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Zhu Zaiyu

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  • Born: 1536
  • Died: 1611
  • Chinese/Japanese: 載堉 (Zhū Zàiyù / Shu Saiiku)

Zhū Zàiyù was an Imperial prince of the Ming Dynasty, known today for his writings on music and dance. He is said to have been the first person in the world to devise the musical system of 12-tone equal temperament.[1]

He was the heir of Zhū Hòuwán (1518-1591), also known as Prince Gong of Zheng,[2] and is said to have been particularly talented at math, calendrics, and music as a child.

Zhu's most famous work is the extensive 47-volume Yuèlǜ quánshū (J: Gakuritsu zensho, roughly "Complete Book of Musical Meter"), published in 1596 and formally presented to the Wanli Emperor ten years later. In it, he writes on a wide variety of subjects relating to music and dance.

Zhu is said to have been particularly interested in seeing the revival or restoration of ritual music (C: lǐ yuè, J: reigaku). He saw the study of dance as a crucial element in this effort, and advocated for instruction in dance to be implemented at the National Academy and other major court and private schools. To that end, he also worked to collect, reproduce, and/or compile a great many records of music and dance.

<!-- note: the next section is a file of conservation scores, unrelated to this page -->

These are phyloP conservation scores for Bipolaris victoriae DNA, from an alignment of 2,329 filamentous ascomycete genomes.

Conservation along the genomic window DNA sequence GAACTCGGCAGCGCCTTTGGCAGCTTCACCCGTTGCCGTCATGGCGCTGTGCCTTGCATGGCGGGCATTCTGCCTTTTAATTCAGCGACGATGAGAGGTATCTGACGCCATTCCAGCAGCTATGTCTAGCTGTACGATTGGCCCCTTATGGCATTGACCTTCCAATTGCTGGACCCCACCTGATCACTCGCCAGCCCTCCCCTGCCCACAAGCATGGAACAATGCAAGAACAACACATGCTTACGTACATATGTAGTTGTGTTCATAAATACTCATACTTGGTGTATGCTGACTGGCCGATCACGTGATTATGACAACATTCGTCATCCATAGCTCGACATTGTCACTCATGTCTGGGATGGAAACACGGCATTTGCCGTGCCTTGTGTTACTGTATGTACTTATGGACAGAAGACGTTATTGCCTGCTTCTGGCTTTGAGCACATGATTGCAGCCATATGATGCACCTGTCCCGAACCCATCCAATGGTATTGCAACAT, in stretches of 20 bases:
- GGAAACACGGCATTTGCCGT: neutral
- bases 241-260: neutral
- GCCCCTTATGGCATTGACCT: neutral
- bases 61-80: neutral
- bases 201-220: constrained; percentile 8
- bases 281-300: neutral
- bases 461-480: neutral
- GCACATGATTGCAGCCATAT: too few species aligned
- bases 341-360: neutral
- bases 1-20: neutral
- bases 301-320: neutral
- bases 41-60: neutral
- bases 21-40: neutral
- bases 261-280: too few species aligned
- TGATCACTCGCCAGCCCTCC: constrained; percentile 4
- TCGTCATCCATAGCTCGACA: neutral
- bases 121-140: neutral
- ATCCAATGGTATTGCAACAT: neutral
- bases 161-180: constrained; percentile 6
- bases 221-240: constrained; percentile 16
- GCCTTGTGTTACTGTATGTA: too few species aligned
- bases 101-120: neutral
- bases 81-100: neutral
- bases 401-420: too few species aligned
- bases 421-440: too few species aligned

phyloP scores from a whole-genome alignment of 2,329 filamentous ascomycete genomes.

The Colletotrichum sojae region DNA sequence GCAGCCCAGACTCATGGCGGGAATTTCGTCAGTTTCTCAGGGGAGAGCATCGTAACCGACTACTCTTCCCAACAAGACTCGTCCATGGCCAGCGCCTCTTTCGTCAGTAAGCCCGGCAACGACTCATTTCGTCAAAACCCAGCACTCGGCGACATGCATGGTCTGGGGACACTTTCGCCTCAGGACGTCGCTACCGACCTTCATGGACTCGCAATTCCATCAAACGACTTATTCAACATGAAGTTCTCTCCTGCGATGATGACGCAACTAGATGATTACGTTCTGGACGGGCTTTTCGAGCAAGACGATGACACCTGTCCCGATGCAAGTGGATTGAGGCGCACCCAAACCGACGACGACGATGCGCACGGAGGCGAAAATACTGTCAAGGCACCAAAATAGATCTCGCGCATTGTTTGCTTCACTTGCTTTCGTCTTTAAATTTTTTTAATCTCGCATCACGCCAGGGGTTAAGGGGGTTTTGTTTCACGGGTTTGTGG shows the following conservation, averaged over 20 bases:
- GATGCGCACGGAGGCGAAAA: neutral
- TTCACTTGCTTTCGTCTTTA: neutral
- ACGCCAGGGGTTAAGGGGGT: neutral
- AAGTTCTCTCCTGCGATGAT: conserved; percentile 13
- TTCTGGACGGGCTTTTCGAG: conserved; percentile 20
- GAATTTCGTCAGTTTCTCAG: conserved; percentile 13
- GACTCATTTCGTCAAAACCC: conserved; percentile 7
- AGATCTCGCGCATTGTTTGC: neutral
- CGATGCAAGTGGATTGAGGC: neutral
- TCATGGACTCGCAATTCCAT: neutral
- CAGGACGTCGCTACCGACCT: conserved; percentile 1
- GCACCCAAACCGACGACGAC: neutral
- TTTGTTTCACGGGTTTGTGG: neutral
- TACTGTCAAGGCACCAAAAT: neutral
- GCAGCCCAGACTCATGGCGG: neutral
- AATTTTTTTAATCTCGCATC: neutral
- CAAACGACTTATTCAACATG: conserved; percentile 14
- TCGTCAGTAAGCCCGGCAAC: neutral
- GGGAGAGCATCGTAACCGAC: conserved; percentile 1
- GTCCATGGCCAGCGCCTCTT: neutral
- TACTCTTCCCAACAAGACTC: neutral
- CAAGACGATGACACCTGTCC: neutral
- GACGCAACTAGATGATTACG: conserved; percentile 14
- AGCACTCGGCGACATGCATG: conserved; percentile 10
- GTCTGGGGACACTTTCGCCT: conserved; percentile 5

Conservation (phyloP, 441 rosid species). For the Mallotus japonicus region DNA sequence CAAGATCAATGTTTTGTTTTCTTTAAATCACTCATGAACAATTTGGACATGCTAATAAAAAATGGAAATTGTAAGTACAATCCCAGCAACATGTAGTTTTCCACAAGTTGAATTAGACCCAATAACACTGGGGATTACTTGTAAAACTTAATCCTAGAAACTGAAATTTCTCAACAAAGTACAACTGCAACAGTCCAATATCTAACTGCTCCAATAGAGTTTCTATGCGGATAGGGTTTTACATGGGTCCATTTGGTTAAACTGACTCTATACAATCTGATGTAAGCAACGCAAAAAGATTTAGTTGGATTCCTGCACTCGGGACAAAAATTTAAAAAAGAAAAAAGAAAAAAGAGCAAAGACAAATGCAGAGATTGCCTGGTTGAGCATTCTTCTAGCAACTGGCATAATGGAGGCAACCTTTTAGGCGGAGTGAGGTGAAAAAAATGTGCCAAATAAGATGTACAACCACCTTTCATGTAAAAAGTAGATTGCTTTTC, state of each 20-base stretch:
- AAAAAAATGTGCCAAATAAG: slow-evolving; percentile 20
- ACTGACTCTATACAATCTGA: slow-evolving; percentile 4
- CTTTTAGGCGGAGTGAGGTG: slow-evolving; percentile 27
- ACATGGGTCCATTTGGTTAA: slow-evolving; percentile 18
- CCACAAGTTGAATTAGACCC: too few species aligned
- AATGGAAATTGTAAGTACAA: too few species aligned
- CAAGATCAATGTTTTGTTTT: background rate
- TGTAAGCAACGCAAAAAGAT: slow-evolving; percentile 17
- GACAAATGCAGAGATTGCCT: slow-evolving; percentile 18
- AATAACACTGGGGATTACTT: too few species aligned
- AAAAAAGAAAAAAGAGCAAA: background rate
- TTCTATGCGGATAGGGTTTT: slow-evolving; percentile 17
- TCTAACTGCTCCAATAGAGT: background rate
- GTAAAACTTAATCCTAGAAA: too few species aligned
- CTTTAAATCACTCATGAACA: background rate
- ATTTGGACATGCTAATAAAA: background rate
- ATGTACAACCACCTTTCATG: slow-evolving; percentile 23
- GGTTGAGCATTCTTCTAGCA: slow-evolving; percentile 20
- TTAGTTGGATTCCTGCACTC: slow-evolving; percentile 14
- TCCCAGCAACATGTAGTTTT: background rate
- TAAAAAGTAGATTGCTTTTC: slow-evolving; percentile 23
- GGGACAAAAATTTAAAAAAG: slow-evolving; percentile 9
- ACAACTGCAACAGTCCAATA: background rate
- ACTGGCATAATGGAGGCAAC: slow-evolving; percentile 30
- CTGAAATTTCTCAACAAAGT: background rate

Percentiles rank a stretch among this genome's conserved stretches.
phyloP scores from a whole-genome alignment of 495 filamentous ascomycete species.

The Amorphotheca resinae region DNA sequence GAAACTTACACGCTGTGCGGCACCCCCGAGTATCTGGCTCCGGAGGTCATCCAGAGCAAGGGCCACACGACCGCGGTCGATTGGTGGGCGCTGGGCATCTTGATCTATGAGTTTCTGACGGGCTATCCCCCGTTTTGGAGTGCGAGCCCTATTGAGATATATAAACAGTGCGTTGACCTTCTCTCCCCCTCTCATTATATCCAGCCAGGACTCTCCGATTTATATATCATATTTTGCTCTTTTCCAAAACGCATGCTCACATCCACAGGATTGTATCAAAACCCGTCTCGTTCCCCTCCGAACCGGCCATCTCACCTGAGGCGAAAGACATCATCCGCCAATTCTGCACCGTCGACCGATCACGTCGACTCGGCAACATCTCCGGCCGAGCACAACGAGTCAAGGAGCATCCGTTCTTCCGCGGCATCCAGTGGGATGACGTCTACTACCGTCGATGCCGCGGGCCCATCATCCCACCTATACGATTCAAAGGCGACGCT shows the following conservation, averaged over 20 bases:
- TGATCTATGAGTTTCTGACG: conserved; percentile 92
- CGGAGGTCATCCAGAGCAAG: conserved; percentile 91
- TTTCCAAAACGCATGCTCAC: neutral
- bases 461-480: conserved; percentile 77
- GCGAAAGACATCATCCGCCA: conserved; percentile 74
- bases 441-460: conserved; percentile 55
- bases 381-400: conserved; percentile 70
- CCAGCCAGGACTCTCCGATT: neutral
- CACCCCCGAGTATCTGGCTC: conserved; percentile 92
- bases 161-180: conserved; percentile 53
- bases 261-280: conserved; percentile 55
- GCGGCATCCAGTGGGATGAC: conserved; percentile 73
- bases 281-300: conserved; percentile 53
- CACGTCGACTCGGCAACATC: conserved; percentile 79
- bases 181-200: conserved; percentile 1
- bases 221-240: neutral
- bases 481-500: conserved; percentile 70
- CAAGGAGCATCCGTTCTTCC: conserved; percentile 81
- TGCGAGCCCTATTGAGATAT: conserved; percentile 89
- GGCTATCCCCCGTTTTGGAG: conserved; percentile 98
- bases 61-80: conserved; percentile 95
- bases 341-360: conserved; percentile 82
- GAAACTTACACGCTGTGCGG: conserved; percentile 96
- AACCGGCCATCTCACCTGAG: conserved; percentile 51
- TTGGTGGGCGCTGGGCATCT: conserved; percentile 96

References

  • Nakao Yukari 中尾友香梨, "Nihon ni okeru Mingaku no juyô" 「日本における明楽の受容」, in Kojima Yasunori 小島康敬 (ed.), Reigaku bunka 礼楽文化, Tokyo: Pelican-sha (2013), 350-351.
  1. Nakao, 350.
  2. Richard Wang, The Ming Prince and Daoism: Institutional Patronage of an Elite, Oxford University Press (2012), 99.
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